- Associated Press - Thursday, April 7, 2011

ATLANTA (AP) - With a blond streak running up his uncombed Afro, rapper Wiz Khalifa leans back in his chair seemingly without a care in the world, as the aroma of marijuana rises from his gray sweater.

This is a snapshot of rap’s newest sensation.

“Weed is just my thing,” says the 23-year-old, whose latest album, “Rolling Papers,” debuted this week at No. 2 on the album charts with more than 198,000 copies sold, putting him right behind Britney Spears.

“I smoke because that’s where my mind belongs. It’s better for me. I hear music clearer and differently. It makes my writing much more enjoyable. At the end of the day, I don’t depend on it. I’m just one of those people who like to be high all the time.”

Some say the 6-foot-4 Khalifa, who skyrocketed up the charts with his omnipresent hit “Black and Yellow,” reminds them of a younger version of Snoop Dogg, a rapper he idolizes. They’re both tall and lanky; they also have a fondness for marijuana with carefree attitudes. The older rapper has taken Khalifa under his wing, and they’ve even recorded together.

“He’s sort of taken some inspiration from Snoop as this lovable pothead kind of dude,” says Elliott Wilson, founder of the hip-hop website RapRadar.com. “He gives off good energy. He laughs a lot and cackles on the track. He seems like a personable dude. He’s already built his core audience and now he’s trying to reach a different audience, too _ and bring them into the party.”

Khalifa was born in North Dakota and grew up as a military kid, living in different countries from Japan to Germany before putting down his roots in the blue-collar city of Pittsburgh.

Khalifa says living in different countries gave him a broader perspective of the world’s various cultures.

“It helped me (learn) how to deal with different people, being able to interact with other kids,” he says. “Just having those different walks of life, from living on base then in the city and real world. It gives you a better understanding of how people’s minds work.”

Pittsburgh is where Khalifa honed his creativity as a songwriter, realizing his ability to soundly mesh rap and singing together.

“I feel like the best way to stay in somebody’s head is singing,” he says. “Music is instruments. I just really pulled from what’s inside the music and (that’s how I) find my melodies.”

Khalifa built a strong grass-roots fan base through a series of mixtapes, earning him a deal with Warner Bros. in 2007, with his debut song, “Say Yeah,” which reached No. 20 on Billboard’s Hot Rap Tracks. But he and the label parted ways two years later after his album was delayed on several occasions.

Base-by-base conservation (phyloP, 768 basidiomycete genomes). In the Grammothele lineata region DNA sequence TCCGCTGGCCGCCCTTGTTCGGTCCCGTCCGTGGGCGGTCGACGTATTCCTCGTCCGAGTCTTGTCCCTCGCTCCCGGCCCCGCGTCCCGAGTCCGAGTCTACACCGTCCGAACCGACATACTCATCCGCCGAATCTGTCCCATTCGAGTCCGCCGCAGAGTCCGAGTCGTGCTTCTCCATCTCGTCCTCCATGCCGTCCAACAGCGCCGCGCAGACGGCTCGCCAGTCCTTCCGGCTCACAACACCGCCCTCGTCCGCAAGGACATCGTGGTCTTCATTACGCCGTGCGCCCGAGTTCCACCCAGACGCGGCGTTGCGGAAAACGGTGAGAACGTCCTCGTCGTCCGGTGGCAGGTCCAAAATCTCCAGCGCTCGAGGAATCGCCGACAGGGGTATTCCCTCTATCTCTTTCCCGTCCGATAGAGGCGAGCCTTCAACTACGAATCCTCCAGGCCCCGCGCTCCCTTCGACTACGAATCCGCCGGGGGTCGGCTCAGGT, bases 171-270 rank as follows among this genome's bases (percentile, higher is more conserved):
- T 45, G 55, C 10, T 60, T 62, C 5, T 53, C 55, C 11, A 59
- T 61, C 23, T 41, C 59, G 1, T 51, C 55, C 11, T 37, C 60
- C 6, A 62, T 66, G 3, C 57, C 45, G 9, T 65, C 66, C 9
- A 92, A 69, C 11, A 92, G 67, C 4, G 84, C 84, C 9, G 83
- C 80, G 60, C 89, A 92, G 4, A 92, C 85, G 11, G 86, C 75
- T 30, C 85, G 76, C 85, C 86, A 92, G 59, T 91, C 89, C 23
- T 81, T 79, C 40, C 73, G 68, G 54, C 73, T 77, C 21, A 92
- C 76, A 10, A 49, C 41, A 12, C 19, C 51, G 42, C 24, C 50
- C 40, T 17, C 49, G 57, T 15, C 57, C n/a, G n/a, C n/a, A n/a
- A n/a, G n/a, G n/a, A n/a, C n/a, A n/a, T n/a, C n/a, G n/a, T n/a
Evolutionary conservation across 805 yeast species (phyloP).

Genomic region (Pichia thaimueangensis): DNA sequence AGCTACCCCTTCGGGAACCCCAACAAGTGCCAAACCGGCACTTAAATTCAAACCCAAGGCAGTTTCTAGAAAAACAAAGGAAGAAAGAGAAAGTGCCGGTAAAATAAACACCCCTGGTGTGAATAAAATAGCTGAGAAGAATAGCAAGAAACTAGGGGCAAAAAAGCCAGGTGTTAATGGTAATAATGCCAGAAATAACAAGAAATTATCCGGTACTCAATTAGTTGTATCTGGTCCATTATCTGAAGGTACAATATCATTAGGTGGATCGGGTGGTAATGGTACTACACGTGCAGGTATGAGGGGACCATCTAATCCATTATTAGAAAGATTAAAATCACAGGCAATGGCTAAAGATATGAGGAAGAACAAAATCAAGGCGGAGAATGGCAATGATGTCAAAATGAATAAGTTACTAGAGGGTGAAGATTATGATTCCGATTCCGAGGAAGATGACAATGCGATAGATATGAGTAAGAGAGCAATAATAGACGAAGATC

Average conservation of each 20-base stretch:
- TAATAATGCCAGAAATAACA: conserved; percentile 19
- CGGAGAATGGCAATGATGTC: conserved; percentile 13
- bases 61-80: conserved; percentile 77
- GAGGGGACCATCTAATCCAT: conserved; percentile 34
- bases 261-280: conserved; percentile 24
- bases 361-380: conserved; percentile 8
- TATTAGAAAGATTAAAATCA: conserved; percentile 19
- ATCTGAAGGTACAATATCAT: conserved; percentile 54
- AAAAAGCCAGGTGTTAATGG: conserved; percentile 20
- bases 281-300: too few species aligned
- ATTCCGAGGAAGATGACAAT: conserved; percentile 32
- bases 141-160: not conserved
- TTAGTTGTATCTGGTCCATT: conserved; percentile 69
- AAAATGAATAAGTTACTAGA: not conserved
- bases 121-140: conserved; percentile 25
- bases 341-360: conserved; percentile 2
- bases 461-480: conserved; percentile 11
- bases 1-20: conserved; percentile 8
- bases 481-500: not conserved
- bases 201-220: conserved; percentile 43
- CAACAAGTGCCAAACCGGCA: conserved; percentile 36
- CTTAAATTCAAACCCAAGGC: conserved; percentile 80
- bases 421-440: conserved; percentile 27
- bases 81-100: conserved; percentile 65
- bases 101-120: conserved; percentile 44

But Khalifa bounced back soon after by bolstering his name through Twitter. He released his mixtape “Kush & Orange Juice” to download for free, creating a buzz that became the No. 1 trending topic the entire day on the social networking site. That led him into a new deal with Atlantic Records.

“He was one of the early people to take advantage of that wave,” says DJ Drama, who’s known for his compilation of mixtapes. “I came up in an era where you sent boatloads of CDs to stores. But for him, Wiz made his own campaign going that direction.”

With a major label backing him, Khalifa knew how to handle his business this time around. He figured it would only be a matter of time before his career would take off, but he didn’t anticipate it would be because of “Black and Yellow,” which paid homage to his hometown team _ the NFL’s Pittsburgh Steelers.

He wasn’t the only one surprised by the outcome.

“We all felt good about the record. But I’ve got to be honest, I don’t think anybody thought it was going to be the No. 1 record,” says Tor Erik Hermansen of the hit-making Norwegian production duo Stargate, who produced the song. “We were all pleasantly surprised.”

The song thrived with its catchy hook, becoming last year’s phenomenon that influenced some of rap’s elite, from Lil Wayne to Snoop Dogg, to remix the song and salute their favorite team.

For Khalifa, the release of “Black and Yellow” came at a perfect time when the Steelers made a run toward Super Bowl XLV. Even though his favorite team lost in the championship game to the Green Bay Packers, the success of the song still made him fell like a winner.

“People are really paying attention to it,” he says. “There’s this version and that version. It helped out a lot to catch people up really fast who were like, `Who is Wiz Khalifa?’”

If there’s any doubt whether Khalifa can surpass the one-hit wonder status, look no further than his futuristic pop-sounding “No Sleep.” It has already soared to No. 1 on the iTunes top 10 list. And his single “Roll Up” reached No. 6 on Billboard’s Hot Rap Songs.

“From the moment he walks in, you know he’s a star,” says Erik Hermansen, who also produced “Roll Up.” “That’s the X-factor you can’t really teach somebody. It comes from the artist. He’s got that.”

Khalifa doesn’t expect the hits to stop anytime soon.

“It’s like motivation to do more and just like stay level-headed,” he says, “stay chillin’.” … But at the same time let people know how good I am.”




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